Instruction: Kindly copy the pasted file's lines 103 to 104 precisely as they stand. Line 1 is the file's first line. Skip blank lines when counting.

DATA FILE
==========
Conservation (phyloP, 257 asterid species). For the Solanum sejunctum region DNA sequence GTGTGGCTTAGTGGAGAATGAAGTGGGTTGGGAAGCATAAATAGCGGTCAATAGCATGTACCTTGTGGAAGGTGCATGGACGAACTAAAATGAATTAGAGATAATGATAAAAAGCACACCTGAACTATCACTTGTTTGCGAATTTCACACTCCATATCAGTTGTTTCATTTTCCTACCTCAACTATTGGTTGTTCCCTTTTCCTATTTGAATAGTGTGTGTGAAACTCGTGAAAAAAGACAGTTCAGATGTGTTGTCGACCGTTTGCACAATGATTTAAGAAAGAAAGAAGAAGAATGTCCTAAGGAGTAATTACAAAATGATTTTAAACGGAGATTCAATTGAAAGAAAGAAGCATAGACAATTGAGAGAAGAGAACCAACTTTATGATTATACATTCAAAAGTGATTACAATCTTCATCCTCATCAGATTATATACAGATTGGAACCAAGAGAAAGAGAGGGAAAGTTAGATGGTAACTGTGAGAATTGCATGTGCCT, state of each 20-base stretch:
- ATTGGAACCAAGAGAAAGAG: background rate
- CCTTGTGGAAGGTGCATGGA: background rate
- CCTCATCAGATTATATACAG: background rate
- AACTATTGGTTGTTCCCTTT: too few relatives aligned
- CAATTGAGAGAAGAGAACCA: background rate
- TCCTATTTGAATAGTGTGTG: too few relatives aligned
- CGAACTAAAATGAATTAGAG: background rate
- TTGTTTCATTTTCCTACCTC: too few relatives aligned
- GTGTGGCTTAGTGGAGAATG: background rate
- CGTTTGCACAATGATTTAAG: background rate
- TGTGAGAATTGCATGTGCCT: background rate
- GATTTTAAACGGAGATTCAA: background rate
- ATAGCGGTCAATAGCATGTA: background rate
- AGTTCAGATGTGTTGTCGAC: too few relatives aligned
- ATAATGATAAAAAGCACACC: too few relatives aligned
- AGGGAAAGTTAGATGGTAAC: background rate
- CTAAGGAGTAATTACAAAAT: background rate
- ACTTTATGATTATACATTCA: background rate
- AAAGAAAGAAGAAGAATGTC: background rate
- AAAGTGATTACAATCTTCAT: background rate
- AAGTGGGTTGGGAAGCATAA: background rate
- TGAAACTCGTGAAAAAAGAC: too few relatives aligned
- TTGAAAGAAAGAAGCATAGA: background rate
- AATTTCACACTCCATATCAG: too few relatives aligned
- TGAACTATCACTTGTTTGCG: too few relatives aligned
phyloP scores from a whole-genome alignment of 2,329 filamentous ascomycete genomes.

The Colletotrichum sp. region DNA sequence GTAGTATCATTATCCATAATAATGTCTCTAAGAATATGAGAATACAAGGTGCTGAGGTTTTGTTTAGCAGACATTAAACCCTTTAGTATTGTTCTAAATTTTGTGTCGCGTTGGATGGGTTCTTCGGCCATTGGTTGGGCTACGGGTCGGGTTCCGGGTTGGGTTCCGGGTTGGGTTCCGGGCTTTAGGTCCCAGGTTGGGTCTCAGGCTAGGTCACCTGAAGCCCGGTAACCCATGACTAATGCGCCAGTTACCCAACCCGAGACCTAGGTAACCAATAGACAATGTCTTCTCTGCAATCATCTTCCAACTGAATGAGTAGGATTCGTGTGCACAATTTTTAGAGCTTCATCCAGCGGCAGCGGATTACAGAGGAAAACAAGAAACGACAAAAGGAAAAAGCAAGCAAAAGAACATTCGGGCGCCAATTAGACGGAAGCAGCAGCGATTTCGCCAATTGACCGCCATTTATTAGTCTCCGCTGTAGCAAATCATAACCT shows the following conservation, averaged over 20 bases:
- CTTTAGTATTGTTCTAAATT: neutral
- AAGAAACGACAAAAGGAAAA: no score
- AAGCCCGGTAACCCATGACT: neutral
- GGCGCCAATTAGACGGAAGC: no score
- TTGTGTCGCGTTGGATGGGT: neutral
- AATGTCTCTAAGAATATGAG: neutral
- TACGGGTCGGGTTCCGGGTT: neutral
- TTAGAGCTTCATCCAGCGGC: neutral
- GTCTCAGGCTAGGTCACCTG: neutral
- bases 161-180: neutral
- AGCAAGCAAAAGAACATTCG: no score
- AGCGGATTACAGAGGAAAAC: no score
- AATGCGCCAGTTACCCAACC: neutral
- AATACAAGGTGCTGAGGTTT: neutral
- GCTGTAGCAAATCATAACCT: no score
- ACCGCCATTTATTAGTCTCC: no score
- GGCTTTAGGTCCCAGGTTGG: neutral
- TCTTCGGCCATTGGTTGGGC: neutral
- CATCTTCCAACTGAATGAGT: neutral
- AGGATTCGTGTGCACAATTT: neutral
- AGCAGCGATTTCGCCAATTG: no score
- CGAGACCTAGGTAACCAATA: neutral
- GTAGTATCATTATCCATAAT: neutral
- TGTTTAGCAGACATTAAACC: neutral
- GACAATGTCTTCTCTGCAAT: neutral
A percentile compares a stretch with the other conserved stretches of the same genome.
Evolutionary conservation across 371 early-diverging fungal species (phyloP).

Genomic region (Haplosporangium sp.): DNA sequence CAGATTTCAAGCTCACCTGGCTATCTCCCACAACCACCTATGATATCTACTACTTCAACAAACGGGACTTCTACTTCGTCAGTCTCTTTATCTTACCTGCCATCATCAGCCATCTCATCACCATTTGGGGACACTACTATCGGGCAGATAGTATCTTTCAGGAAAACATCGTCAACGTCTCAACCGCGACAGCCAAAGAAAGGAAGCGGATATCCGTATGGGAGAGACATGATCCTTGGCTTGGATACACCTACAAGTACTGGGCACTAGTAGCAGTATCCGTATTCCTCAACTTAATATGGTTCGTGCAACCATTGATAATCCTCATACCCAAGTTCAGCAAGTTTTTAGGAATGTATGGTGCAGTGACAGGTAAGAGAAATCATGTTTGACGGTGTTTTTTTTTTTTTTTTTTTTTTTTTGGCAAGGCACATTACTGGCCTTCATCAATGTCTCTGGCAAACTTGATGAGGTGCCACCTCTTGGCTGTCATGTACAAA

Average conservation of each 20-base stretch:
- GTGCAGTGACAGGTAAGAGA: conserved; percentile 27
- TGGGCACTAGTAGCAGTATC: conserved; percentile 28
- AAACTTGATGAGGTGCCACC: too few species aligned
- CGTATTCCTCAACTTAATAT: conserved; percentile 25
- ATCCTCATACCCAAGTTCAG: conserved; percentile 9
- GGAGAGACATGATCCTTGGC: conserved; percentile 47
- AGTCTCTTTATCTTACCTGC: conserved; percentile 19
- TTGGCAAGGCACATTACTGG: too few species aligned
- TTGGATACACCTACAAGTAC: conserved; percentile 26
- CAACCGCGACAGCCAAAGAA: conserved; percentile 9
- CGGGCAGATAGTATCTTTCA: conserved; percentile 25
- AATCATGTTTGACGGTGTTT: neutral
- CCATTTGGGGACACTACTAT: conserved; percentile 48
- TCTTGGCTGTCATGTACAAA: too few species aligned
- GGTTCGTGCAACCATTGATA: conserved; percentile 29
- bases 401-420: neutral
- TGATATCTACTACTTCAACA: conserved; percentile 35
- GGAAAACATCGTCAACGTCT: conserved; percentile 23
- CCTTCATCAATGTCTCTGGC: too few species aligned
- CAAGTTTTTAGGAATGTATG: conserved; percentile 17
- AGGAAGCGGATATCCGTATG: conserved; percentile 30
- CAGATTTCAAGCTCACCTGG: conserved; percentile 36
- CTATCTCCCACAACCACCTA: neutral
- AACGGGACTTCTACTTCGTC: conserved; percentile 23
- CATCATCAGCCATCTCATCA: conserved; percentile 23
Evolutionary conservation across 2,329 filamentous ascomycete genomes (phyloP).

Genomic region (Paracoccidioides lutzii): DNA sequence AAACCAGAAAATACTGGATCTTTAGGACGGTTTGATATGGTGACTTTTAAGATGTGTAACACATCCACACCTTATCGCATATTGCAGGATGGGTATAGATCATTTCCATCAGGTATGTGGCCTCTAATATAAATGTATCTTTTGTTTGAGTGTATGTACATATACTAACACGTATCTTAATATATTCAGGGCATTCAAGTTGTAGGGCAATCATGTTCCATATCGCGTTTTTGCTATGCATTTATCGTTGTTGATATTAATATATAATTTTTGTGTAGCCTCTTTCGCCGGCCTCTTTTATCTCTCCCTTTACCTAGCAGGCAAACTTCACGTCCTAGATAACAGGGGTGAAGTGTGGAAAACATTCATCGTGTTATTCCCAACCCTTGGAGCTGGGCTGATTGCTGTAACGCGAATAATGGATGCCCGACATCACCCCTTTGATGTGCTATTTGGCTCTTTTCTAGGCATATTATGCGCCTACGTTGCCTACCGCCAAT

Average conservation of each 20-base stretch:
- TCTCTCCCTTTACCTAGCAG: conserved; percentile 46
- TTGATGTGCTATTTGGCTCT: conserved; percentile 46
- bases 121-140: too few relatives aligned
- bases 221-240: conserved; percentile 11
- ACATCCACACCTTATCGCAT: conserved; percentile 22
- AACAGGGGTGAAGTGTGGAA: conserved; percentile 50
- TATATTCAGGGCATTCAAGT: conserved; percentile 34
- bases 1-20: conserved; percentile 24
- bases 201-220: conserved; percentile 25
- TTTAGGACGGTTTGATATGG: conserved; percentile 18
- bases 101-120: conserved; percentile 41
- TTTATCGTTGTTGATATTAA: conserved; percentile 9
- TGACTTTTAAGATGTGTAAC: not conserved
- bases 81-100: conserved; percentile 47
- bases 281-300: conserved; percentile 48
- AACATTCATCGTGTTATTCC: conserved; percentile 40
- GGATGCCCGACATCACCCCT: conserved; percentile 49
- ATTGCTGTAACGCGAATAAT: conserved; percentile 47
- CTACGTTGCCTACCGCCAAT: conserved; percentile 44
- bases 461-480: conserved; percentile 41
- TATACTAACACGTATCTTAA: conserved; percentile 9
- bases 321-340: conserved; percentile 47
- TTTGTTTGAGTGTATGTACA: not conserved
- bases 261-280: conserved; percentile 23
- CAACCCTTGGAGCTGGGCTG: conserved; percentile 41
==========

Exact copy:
- ATTGCTGTAACGCGAATAAT: conserved; percentile 47
- CTACGTTGCCTACCGCCAAT: conserved; percentile 44